Luke Syson. "Fra Carnevale." 147 (February 2005), pp. 136–38, agrees with Carloni [see Ref. 2005] that the Barberini Panels were probably executed by Fra Carnevale for a reliquary cupboard in Santa Maria della Bella at about the same time that he painted the altarpiece, which is now lost.
Exciting in its detectivesque scholarship, From Filippo Lippi to Piero della Francesca: Fra Carnevale and the Making of a Renaissance Master rediscovers a long neglected artist. Mentioned by Vasari, Giovanni di Bartolomeo Corradini was born in Urbino where he would later return. Moving to Florence in his twenties, Corradini joined the workshop of Filippo Lippi. The Brera-Metropolitan venture investigates early Renaissance rules of apprenticeship, workshop practices, and patronage. It reaffirms the status of Medicean Florence as a visual arts metropolis. Interestingly, it makes the viewer aware of linguistic diffusion and geographic adaptation. The catalogue, however, does not clearly address the interaction of the artists represented and the Guild of St. Luke (Compagnia di San Luca o dei pittori). It does not study in depth the artistic dialogue between painters and Florentine architects.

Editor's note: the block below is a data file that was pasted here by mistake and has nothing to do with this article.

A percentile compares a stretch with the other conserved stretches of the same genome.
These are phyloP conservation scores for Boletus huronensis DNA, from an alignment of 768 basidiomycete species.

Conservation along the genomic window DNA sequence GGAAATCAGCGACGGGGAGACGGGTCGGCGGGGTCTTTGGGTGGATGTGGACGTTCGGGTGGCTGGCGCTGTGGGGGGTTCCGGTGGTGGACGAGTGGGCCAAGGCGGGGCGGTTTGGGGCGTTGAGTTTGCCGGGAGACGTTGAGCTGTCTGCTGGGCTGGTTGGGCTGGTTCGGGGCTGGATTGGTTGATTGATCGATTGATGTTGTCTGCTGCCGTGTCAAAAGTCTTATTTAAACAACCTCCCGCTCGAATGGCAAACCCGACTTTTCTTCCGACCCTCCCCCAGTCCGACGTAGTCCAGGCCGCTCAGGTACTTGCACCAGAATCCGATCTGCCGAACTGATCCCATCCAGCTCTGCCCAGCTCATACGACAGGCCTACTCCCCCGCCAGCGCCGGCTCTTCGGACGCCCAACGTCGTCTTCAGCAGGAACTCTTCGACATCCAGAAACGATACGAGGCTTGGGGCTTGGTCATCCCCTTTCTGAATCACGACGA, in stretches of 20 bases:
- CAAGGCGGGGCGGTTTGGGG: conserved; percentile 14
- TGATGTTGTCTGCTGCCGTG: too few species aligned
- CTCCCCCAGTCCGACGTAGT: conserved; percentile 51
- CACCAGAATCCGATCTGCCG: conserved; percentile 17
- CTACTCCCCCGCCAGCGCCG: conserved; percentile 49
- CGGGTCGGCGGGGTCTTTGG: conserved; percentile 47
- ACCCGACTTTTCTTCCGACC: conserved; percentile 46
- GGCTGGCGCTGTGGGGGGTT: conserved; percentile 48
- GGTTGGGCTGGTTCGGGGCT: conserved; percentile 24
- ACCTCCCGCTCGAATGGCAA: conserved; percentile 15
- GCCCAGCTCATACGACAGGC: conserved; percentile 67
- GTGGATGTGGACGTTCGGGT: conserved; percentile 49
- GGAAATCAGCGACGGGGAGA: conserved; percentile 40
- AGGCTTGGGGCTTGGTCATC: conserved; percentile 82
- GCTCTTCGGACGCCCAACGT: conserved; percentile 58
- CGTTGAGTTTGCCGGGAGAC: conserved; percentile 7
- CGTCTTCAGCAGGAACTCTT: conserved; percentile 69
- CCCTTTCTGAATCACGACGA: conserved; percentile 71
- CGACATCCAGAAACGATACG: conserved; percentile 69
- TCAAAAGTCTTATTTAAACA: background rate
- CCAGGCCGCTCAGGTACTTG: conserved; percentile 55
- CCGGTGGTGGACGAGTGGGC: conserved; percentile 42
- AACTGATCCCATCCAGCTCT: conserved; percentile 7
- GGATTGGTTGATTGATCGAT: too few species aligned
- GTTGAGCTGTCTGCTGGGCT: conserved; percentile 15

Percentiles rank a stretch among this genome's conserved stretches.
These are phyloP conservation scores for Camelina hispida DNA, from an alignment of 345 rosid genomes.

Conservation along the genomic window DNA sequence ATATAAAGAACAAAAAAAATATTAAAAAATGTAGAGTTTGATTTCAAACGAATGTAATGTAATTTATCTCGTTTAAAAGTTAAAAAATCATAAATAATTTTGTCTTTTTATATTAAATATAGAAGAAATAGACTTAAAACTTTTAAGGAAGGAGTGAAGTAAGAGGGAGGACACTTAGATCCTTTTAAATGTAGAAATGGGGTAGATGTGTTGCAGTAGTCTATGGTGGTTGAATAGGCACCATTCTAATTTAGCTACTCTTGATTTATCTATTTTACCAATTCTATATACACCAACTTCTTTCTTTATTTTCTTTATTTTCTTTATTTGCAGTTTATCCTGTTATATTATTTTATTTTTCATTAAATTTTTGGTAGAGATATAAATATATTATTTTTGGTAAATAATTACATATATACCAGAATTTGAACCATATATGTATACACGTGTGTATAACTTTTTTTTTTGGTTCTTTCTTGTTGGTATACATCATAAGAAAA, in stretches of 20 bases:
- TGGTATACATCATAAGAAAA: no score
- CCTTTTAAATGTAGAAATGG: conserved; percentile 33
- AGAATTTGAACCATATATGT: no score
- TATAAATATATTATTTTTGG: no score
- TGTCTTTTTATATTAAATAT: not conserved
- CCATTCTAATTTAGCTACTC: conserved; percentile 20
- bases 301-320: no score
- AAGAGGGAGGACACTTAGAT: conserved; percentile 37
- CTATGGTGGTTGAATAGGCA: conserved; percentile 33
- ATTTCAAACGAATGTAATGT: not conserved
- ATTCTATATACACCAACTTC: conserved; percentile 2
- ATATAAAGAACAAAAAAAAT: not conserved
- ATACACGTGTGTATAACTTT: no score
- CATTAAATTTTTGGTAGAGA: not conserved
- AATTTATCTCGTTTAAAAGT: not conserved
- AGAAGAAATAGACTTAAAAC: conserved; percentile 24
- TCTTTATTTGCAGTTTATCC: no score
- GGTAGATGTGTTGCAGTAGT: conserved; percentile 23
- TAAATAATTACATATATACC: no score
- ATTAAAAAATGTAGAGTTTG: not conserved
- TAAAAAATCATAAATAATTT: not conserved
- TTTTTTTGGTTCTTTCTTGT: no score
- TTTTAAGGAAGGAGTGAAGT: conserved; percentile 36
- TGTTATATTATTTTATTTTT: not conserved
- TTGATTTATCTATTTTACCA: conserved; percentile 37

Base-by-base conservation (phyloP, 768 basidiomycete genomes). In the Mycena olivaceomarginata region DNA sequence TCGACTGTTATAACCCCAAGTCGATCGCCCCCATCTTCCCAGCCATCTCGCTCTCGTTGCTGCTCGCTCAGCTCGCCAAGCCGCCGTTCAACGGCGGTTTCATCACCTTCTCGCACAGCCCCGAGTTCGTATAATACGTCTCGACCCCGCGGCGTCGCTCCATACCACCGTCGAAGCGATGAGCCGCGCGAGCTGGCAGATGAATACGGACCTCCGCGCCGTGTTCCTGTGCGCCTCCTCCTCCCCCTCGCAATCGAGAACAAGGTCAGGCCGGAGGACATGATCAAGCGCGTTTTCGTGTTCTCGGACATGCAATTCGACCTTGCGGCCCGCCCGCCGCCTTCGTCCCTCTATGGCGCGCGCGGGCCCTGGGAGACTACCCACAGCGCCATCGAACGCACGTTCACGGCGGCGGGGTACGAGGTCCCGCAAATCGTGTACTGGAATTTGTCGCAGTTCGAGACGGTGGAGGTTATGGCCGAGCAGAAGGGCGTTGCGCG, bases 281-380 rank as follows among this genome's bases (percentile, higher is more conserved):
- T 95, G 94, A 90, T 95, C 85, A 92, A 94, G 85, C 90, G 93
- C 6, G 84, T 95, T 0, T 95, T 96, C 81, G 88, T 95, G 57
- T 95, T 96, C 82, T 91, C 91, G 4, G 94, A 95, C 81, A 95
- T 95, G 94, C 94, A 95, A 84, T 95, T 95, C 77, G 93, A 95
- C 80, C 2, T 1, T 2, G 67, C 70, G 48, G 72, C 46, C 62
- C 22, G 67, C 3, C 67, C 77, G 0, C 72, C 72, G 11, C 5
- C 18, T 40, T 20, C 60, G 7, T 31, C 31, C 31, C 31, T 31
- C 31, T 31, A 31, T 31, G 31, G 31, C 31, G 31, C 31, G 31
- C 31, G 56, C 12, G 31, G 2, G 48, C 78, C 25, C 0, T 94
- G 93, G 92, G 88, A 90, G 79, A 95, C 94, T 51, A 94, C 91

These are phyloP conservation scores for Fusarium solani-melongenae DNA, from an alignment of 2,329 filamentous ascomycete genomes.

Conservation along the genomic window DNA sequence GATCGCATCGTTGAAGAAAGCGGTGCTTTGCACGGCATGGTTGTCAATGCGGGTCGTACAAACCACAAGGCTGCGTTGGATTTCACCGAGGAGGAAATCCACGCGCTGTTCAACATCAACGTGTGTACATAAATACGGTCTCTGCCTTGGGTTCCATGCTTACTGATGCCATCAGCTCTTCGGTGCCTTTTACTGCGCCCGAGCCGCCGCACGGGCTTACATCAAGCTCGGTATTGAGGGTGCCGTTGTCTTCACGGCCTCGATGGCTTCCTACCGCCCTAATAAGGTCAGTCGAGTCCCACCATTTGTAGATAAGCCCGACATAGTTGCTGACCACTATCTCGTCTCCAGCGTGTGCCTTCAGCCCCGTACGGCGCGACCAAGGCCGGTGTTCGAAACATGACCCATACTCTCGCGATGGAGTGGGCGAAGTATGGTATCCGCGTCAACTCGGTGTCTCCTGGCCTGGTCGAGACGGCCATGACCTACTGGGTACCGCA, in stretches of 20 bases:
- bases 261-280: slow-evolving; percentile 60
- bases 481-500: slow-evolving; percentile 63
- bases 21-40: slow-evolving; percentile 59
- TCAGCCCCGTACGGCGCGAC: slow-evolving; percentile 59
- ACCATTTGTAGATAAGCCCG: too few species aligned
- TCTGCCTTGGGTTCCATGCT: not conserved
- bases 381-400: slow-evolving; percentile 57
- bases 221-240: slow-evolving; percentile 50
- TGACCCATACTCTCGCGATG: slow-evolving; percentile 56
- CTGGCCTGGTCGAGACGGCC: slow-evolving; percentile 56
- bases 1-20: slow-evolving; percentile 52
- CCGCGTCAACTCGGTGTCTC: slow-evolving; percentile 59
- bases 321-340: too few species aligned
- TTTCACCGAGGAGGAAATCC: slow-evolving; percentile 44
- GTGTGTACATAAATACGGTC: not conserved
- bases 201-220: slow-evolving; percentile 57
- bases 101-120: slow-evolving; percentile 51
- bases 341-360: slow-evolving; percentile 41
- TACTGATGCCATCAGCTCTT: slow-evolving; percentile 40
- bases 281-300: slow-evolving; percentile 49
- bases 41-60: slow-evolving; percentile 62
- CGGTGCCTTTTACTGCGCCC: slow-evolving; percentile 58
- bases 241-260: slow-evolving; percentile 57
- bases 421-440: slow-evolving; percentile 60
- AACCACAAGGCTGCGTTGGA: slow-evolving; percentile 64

The Ideal CityFra Carnevaleca. 1480-1485
In Fra Carnevale's The Birth of the Virgin the foreground is sparingly occupied by idealized looking ladies moving to and fro with quiet dignity. The movement of the figures is gentle, but alert. The slow and unified movement of the figures creates a calming, yet realistic and balanced scene for the viewer. One woman leads a child by the hand and two greet each other with a handclasp. The holding and clasping of each other's hands not only suggests visitation, but also can be seen as a representation of responsibility and the embracement of one another.